PowerBuilder Authors: Chris Pollach, Yeshim Deniz, Jayaram Krishnaswamy, Kevin Benedict, Avi Rosenthal

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PBDJ Cover Story — Why Upgrade to PB11?

An overview of some of the new features

Why upgrade to PowerBuilder 11? Here are some interesting and compelling reasons in my opinion...

First, before we even get into the PowerBuilder details, PB 11 will be shipping with the new SQL Anywhere version 10 DBMS. This newest release is "jam-packed" with over 200 new features and performance improvements so this DBMS engine will rival the big guys like Oracle, DB/2, SS2005 - but at a fraction of the price. What caught my eye were features like table encryption, column compression, reduced locking overhead, parallel queries, improved BLOB indexing, failover/mirroring, .NET 2.0 support, performance and application analysis tools , Web services, etc.

To view a detailed PowerPoint presentation on all the new features of SQL Anywhere 10 by iAnywhere Canada's Dave Shiposh, go to http://files.blog-city.com/files/M05/128508/b/sqlanywhere10.pps.

New Target Types
PowerBuilder 11.0 introduces new target types that include:

  • Application (the legacy PowerScript application target)
  • .NET Windows Forms Application
  • .NET Web Forms Application
  • .NET Web Service
  • .NET Assembly
  • EAServer Component
  • Application Server Component
  • JavaServer Pages (same as in earlier PowerBuilder releases)
Each target type requires the creation of a project that you use to deploy, run, or debug the target application or component. For component targets, you can indicate the application you want to use to test your component in the development environment.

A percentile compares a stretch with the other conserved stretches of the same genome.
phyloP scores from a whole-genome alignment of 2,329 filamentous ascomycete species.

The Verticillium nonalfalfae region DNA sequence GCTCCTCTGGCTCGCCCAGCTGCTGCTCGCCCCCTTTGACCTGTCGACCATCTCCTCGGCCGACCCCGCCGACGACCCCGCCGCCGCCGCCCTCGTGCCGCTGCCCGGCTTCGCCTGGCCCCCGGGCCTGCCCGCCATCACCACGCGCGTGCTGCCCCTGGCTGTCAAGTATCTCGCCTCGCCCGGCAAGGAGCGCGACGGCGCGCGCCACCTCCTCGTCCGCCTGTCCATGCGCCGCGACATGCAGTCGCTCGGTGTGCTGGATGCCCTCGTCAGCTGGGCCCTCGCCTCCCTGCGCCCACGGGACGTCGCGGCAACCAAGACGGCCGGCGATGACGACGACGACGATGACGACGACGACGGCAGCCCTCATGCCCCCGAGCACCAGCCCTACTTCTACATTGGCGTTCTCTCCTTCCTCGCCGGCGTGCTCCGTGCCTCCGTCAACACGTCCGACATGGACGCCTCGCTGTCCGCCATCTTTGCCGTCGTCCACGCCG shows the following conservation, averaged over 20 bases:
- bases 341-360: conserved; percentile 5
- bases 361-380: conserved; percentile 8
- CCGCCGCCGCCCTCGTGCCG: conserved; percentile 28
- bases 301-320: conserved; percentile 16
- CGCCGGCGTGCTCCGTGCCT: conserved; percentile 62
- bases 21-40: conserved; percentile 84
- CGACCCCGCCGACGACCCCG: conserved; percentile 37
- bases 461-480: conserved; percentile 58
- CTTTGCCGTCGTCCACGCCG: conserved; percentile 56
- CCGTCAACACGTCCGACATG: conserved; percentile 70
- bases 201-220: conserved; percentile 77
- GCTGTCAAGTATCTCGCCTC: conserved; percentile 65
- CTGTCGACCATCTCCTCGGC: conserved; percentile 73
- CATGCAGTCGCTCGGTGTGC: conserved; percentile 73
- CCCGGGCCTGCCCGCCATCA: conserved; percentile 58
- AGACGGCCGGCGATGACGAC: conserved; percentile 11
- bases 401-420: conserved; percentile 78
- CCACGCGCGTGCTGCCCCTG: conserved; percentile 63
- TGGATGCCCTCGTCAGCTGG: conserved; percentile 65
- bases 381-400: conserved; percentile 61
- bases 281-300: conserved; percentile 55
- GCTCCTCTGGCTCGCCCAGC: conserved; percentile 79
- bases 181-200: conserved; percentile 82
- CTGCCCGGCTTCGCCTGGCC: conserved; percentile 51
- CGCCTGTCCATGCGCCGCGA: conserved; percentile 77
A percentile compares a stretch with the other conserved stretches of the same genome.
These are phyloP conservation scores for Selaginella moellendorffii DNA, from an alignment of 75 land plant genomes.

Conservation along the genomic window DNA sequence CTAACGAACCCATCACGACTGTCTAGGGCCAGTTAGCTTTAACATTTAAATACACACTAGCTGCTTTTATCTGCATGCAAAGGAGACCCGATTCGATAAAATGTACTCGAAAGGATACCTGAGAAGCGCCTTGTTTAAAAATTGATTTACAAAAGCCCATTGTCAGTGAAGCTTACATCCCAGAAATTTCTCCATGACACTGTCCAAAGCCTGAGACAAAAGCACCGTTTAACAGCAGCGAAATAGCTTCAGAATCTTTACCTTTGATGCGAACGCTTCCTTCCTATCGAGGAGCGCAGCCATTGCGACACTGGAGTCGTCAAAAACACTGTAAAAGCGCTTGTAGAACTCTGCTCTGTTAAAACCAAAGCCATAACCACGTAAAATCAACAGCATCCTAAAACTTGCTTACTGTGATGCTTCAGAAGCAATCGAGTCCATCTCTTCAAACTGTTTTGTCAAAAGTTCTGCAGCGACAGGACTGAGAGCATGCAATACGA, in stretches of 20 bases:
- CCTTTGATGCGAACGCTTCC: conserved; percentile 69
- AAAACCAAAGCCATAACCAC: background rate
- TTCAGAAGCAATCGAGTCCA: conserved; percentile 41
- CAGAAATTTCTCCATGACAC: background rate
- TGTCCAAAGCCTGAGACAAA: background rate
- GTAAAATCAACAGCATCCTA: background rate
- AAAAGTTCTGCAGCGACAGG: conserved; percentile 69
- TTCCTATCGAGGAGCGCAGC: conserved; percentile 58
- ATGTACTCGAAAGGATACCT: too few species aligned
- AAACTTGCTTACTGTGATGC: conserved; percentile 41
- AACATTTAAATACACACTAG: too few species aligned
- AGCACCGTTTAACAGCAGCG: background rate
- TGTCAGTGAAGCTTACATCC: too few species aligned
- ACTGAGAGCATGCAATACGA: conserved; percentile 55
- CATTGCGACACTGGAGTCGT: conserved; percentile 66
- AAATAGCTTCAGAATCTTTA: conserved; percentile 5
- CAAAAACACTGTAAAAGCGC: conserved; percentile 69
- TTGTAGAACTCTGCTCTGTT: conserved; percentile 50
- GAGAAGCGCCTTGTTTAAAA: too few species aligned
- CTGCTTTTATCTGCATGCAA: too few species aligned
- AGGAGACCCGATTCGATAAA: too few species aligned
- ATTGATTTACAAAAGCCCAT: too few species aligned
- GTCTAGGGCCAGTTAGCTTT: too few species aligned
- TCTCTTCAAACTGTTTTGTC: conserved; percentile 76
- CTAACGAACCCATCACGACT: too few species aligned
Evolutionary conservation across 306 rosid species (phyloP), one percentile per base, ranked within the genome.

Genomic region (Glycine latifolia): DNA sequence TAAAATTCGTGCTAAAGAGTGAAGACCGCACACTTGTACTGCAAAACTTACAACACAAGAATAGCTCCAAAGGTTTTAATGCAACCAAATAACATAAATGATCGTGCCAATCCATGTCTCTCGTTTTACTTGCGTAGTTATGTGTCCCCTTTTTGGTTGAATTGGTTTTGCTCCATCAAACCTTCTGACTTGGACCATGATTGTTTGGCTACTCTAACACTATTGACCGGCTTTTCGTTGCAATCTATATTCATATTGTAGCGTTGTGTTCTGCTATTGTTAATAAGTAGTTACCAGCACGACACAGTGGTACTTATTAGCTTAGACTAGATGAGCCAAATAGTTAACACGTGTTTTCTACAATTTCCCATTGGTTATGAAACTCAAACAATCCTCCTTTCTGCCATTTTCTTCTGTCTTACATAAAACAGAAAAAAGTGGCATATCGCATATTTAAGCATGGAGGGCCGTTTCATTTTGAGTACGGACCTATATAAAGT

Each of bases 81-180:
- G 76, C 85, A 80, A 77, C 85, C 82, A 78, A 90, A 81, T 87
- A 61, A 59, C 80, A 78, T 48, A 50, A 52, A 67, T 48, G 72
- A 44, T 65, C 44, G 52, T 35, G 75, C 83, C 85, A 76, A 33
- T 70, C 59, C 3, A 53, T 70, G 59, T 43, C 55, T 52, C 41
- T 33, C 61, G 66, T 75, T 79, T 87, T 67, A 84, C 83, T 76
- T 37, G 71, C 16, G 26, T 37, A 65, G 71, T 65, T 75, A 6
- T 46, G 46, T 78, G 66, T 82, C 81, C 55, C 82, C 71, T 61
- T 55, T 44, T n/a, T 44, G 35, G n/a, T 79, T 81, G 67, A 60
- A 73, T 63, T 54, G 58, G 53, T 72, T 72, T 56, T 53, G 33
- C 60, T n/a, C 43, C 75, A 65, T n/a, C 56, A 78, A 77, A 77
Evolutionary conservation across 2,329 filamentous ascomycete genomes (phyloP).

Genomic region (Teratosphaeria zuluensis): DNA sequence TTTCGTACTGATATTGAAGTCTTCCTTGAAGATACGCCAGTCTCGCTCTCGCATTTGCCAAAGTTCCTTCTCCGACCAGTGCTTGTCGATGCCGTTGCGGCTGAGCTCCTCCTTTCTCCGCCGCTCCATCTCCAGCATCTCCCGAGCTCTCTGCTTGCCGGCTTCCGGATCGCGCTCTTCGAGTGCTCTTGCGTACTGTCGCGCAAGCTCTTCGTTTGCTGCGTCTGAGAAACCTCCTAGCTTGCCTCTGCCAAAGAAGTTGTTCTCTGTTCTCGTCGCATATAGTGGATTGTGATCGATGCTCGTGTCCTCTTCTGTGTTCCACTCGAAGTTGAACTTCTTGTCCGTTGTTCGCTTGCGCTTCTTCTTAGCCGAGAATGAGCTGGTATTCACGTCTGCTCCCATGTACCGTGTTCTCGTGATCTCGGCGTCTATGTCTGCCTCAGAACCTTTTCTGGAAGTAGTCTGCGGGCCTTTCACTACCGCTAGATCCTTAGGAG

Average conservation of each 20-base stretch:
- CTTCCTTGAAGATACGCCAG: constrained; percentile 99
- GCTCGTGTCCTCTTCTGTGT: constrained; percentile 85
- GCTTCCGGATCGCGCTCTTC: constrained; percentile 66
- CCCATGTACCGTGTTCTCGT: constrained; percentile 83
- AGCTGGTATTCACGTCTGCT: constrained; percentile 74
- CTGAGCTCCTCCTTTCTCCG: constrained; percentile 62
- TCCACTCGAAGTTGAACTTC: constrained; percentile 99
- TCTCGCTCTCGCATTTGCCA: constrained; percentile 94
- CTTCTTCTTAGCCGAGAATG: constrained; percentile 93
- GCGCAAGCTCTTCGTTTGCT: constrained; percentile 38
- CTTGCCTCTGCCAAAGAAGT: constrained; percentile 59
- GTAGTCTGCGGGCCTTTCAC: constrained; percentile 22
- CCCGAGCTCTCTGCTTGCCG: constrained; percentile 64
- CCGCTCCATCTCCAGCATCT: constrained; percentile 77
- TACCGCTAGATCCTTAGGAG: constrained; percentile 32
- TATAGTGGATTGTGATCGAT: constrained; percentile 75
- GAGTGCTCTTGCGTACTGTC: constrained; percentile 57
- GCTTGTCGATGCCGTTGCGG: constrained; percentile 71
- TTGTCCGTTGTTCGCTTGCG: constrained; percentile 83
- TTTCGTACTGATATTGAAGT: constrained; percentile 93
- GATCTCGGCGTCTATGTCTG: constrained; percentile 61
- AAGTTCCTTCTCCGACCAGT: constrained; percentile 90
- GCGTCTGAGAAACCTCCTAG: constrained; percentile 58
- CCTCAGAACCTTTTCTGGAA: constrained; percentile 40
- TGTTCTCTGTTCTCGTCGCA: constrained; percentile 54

.NET Web Forms Deployment
With PowerBuilder 11, you can deploy PowerBuilder applications that will run in a browser as ASP.NET 2.0 applications. To do that, create a .NET Web Forms project using the .NET Web Forms Application Wizard and deploy the application from the .NET Web Forms Project painter. You can test the Web application by right-clicking on the project in the System Tree and selecting the Run Project menu item in the context menu. Your end users will access the deployed application through a browser with a URL that you provide. If your PowerBuilder application is an MDI application, the MDI sheets are displayed as tab pages in the deployed Web application when multiple sheets are opened.

Most PowerBuilder features, including embedded SQL, file operations, DataWindow printing, and calling external functions, are supported in Web Forms applications. Features that are not appropriate for Web deployment, such as drag-and-drop, are not supported. When deploying an application, PowerBuilder reports all unsupported features used by the application in the Output window. The Web Forms deployment feature is suitable for applications of moderate complexity that use query, data transaction, and reporting features. Typically, only minor adjustments to PowerScript code are necessary before you deploy PowerBuilder applications as .NET Web Forms applications.

This feature enables you to easily and quickly deploy PowerBuilder applications to the Web without incurring a steep learning curve for building and deploying .NET Web Forms applications. You can leverage existing skills and experience in PowerBuilder to deploy applications to ASP.NET servers.

.NET Windows Forms Deployment